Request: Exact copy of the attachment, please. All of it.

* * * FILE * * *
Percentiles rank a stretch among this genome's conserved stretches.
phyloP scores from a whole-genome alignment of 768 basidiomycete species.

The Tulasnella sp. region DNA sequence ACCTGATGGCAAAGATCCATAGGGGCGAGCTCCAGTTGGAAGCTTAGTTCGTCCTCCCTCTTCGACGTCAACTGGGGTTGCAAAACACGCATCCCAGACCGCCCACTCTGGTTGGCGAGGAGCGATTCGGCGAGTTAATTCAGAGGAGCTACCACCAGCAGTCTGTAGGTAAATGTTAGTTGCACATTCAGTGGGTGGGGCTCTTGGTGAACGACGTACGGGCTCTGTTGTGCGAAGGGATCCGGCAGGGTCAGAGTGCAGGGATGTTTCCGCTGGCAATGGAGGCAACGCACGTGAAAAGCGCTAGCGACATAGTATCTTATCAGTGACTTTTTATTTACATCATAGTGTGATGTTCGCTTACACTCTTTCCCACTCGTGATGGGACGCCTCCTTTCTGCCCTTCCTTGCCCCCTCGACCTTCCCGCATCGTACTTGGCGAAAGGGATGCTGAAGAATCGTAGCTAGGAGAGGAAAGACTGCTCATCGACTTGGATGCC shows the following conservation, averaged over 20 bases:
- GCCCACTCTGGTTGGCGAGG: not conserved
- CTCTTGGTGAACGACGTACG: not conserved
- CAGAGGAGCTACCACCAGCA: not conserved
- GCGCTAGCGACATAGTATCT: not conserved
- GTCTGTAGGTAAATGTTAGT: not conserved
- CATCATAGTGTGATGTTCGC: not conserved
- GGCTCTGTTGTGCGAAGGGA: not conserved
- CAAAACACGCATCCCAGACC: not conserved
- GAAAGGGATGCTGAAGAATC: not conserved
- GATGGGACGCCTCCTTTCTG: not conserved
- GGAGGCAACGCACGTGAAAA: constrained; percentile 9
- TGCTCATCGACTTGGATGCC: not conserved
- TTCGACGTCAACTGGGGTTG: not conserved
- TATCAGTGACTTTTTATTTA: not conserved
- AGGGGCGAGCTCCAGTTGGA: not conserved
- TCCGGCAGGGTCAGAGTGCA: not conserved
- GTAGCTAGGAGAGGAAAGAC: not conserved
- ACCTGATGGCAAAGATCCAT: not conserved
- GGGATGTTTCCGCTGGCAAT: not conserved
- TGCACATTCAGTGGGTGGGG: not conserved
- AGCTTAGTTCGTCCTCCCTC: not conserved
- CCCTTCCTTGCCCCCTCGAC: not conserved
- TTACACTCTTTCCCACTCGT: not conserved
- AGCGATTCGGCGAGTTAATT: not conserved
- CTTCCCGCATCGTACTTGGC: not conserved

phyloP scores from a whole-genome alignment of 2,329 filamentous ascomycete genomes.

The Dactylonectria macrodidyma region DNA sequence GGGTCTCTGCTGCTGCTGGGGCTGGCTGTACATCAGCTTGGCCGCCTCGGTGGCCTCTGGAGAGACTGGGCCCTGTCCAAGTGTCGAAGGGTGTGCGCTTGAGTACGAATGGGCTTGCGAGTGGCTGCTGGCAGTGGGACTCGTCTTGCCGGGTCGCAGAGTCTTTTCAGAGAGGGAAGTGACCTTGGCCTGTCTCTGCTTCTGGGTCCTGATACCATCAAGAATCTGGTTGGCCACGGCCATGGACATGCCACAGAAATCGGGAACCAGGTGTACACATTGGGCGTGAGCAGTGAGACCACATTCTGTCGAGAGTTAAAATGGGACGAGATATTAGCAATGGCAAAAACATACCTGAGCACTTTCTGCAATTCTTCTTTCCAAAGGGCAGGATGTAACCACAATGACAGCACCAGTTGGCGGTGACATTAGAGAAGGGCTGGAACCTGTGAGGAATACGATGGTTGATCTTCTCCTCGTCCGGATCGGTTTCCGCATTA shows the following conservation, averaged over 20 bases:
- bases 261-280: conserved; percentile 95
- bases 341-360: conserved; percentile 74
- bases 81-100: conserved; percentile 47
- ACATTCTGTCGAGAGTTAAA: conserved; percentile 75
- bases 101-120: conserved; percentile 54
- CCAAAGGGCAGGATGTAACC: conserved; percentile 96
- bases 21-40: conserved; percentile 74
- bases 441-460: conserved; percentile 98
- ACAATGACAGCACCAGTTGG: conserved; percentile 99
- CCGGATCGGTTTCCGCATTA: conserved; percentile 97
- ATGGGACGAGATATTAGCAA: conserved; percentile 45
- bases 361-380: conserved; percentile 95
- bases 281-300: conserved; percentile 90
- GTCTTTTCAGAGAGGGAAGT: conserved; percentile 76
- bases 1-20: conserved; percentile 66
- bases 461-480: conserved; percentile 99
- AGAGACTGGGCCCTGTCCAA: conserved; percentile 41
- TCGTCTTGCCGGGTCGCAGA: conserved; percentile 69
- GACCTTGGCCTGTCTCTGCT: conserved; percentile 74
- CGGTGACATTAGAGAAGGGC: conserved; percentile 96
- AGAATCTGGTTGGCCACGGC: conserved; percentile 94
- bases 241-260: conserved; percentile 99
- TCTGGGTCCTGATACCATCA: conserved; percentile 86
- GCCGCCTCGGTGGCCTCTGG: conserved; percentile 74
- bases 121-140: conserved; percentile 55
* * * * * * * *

Percentiles rank a stretch among this genome's conserved stretches.
phyloP scores from a whole-genome alignment of 768 basidiomycete species.

The Tulasnella sp. region DNA sequence ACCTGATGGCAAAGATCCATAGGGGCGAGCTCCAGTTGGAAGCTTAGTTCGTCCTCCCTCTTCGACGTCAACTGGGGTTGCAAAACACGCATCCCAGACCGCCCACTCTGGTTGGCGAGGAGCGATTCGGCGAGTTAATTCAGAGGAGCTACCACCAGCAGTCTGTAGGTAAATGTTAGTTGCACATTCAGTGGGTGGGGCTCTTGGTGAACGACGTACGGGCTCTGTTGTGCGAAGGGATCCGGCAGGGTCAGAGTGCAGGGATGTTTCCGCTGGCAATGGAGGCAACGCACGTGAAAAGCGCTAGCGACATAGTATCTTATCAGTGACTTTTTATTTACATCATAGTGTGATGTTCGCTTACACTCTTTCCCACTCGTGATGGGACGCCTCCTTTCTGCCCTTCCTTGCCCCCTCGACCTTCCCGCATCGTACTTGGCGAAAGGGATGCTGAAGAATCGTAGCTAGGAGAGGAAAGACTGCTCATCGACTTGGATGCC shows the following conservation, averaged over 20 bases:
- GCCCACTCTGGTTGGCGAGG: not conserved
- CTCTTGGTGAACGACGTACG: not conserved
- CAGAGGAGCTACCACCAGCA: not conserved
- GCGCTAGCGACATAGTATCT: not conserved
- GTCTGTAGGTAAATGTTAGT: not conserved
- CATCATAGTGTGATGTTCGC: not conserved
- GGCTCTGTTGTGCGAAGGGA: not conserved
- CAAAACACGCATCCCAGACC: not conserved
- GAAAGGGATGCTGAAGAATC: not conserved
- GATGGGACGCCTCCTTTCTG: not conserved
- GGAGGCAACGCACGTGAAAA: constrained; percentile 9
- TGCTCATCGACTTGGATGCC: not conserved
- TTCGACGTCAACTGGGGTTG: not conserved
- TATCAGTGACTTTTTATTTA: not conserved
- AGGGGCGAGCTCCAGTTGGA: not conserved
- TCCGGCAGGGTCAGAGTGCA: not conserved
- GTAGCTAGGAGAGGAAAGAC: not conserved
- ACCTGATGGCAAAGATCCAT: not conserved
- GGGATGTTTCCGCTGGCAAT: not conserved
- TGCACATTCAGTGGGTGGGG: not conserved
- AGCTTAGTTCGTCCTCCCTC: not conserved
- CCCTTCCTTGCCCCCTCGAC: not conserved
- TTACACTCTTTCCCACTCGT: not conserved
- AGCGATTCGGCGAGTTAATT: not conserved
- CTTCCCGCATCGTACTTGGC: not conserved

phyloP scores from a whole-genome alignment of 2,329 filamentous ascomycete genomes.

The Dactylonectria macrodidyma region DNA sequence GGGTCTCTGCTGCTGCTGGGGCTGGCTGTACATCAGCTTGGCCGCCTCGGTGGCCTCTGGAGAGACTGGGCCCTGTCCAAGTGTCGAAGGGTGTGCGCTTGAGTACGAATGGGCTTGCGAGTGGCTGCTGGCAGTGGGACTCGTCTTGCCGGGTCGCAGAGTCTTTTCAGAGAGGGAAGTGACCTTGGCCTGTCTCTGCTTCTGGGTCCTGATACCATCAAGAATCTGGTTGGCCACGGCCATGGACATGCCACAGAAATCGGGAACCAGGTGTACACATTGGGCGTGAGCAGTGAGACCACATTCTGTCGAGAGTTAAAATGGGACGAGATATTAGCAATGGCAAAAACATACCTGAGCACTTTCTGCAATTCTTCTTTCCAAAGGGCAGGATGTAACCACAATGACAGCACCAGTTGGCGGTGACATTAGAGAAGGGCTGGAACCTGTGAGGAATACGATGGTTGATCTTCTCCTCGTCCGGATCGGTTTCCGCATTA shows the following conservation, averaged over 20 bases:
- bases 261-280: conserved; percentile 95
- bases 341-360: conserved; percentile 74
- bases 81-100: conserved; percentile 47
- ACATTCTGTCGAGAGTTAAA: conserved; percentile 75
- bases 101-120: conserved; percentile 54
- CCAAAGGGCAGGATGTAACC: conserved; percentile 96
- bases 21-40: conserved; percentile 74
- bases 441-460: conserved; percentile 98
- ACAATGACAGCACCAGTTGG: conserved; percentile 99
- CCGGATCGGTTTCCGCATTA: conserved; percentile 97
- ATGGGACGAGATATTAGCAA: conserved; percentile 45
- bases 361-380: conserved; percentile 95
- bases 281-300: conserved; percentile 90
- GTCTTTTCAGAGAGGGAAGT: conserved; percentile 76
- bases 1-20: conserved; percentile 66
- bases 461-480: conserved; percentile 99
- AGAGACTGGGCCCTGTCCAA: conserved; percentile 41
- TCGTCTTGCCGGGTCGCAGA: conserved; percentile 69
- GACCTTGGCCTGTCTCTGCT: conserved; percentile 74
- CGGTGACATTAGAGAAGGGC: conserved; percentile 96
- AGAATCTGGTTGGCCACGGC: conserved; percentile 94
- bases 241-260: conserved; percentile 99
- TCTGGGTCCTGATACCATCA: conserved; percentile 86
- GCCGCCTCGGTGGCCTCTGG: conserved; percentile 74
- bases 121-140: conserved; percentile 55